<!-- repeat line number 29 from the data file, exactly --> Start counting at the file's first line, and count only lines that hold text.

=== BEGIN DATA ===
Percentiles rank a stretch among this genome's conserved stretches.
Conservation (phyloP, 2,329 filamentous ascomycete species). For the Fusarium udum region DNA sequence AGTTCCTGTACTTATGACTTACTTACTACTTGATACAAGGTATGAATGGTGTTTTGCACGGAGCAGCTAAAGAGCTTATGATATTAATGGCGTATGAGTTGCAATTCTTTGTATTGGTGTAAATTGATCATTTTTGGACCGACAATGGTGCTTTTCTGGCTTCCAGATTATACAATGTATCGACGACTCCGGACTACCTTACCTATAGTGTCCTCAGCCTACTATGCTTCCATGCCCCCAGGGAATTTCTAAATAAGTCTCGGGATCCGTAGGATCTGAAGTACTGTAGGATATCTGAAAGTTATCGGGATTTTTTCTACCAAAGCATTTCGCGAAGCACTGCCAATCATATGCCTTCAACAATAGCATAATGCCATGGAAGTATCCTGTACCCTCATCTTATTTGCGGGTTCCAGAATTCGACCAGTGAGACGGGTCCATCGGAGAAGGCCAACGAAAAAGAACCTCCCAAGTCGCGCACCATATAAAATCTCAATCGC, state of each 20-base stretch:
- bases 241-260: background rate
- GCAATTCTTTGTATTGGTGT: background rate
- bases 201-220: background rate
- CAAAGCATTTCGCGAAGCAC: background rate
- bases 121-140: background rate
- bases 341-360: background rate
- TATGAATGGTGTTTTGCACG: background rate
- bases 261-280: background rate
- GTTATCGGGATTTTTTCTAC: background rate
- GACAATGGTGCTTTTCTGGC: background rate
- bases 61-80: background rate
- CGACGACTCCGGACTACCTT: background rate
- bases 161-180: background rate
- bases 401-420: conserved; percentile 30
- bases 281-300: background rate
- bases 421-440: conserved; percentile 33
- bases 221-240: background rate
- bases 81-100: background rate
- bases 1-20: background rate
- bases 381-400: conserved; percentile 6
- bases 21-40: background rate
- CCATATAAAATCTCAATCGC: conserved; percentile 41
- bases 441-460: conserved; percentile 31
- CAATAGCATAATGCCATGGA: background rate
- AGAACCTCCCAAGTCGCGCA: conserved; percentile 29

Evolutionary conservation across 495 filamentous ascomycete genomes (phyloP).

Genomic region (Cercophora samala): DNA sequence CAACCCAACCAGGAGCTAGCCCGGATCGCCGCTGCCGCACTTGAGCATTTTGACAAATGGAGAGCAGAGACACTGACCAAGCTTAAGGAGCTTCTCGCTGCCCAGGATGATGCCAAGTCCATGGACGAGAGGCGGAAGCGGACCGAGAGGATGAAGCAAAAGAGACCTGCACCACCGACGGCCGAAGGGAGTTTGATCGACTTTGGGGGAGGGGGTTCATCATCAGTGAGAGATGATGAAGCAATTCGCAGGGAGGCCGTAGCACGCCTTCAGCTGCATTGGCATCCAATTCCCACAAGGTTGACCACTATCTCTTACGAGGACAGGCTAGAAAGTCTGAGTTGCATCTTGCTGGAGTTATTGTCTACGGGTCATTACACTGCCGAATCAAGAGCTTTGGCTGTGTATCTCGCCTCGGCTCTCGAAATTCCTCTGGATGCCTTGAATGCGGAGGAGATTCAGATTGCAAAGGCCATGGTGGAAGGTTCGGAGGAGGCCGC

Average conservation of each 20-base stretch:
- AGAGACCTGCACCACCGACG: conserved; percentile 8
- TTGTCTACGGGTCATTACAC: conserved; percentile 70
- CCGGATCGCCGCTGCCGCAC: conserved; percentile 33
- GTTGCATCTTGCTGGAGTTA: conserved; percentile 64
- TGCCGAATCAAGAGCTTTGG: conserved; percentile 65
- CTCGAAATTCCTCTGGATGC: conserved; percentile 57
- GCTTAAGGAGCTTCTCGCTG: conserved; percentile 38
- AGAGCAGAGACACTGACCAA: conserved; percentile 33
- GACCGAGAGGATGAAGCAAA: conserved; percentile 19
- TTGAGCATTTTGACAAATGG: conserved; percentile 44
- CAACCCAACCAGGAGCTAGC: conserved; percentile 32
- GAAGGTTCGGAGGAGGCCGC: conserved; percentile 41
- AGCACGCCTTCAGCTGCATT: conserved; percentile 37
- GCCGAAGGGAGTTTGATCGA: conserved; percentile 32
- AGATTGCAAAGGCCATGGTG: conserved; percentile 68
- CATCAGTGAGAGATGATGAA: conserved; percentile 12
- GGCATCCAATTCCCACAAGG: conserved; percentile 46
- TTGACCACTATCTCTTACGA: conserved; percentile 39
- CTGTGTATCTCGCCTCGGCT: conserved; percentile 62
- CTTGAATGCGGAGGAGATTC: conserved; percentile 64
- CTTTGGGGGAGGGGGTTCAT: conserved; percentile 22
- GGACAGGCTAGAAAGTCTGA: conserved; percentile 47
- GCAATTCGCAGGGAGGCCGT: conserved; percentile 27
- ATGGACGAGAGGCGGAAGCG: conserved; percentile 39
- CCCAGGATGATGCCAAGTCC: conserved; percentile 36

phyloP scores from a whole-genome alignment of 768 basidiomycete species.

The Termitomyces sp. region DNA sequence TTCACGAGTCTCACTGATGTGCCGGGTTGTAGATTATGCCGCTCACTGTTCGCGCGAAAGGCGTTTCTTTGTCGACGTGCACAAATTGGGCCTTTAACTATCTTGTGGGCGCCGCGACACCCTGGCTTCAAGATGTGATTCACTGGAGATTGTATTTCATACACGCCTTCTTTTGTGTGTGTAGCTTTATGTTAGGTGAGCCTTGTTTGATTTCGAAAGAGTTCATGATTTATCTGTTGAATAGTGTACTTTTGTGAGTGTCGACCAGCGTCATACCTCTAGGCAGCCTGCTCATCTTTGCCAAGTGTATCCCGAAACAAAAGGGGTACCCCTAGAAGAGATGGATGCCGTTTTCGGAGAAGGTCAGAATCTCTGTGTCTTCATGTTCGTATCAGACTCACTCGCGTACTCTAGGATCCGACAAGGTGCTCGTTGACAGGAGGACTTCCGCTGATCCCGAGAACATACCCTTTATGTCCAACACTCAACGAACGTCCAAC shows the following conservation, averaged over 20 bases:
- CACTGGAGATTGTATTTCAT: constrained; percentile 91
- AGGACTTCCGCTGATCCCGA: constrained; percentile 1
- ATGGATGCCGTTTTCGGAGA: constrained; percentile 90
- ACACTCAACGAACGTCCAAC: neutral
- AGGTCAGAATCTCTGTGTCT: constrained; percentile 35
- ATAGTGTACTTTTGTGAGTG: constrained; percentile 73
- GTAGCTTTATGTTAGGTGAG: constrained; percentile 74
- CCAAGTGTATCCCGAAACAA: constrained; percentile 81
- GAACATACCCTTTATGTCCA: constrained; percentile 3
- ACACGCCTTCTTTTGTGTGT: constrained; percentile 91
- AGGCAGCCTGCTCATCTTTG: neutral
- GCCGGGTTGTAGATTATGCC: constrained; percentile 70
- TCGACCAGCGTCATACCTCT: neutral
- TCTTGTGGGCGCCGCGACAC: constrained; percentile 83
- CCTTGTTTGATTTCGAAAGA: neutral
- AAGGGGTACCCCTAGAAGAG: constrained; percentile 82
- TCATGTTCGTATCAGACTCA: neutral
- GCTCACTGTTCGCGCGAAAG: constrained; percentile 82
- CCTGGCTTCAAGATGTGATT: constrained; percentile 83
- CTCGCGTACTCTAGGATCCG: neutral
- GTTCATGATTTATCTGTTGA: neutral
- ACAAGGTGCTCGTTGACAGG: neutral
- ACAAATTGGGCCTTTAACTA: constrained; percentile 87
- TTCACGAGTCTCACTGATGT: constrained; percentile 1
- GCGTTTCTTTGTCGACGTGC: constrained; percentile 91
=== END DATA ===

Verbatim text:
Genomic region (Cercophora samala): DNA sequence CAACCCAACCAGGAGCTAGCCCGGATCGCCGCTGCCGCACTTGAGCATTTTGACAAATGGAGAGCAGAGACACTGACCAAGCTTAAGGAGCTTCTCGCTGCCCAGGATGATGCCAAGTCCATGGACGAGAGGCGGAAGCGGACCGAGAGGATGAAGCAAAAGAGACCTGCACCACCGACGGCCGAAGGGAGTTTGATCGACTTTGGGGGAGGGGGTTCATCATCAGTGAGAGATGATGAAGCAATTCGCAGGGAGGCCGTAGCACGCCTTCAGCTGCATTGGCATCCAATTCCCACAAGGTTGACCACTATCTCTTACGAGGACAGGCTAGAAAGTCTGAGTTGCATCTTGCTGGAGTTATTGTCTACGGGTCATTACACTGCCGAATCAAGAGCTTTGGCTGTGTATCTCGCCTCGGCTCTCGAAATTCCTCTGGATGCCTTGAATGCGGAGGAGATTCAGATTGCAAAGGCCATGGTGGAAGGTTCGGAGGAGGCCGC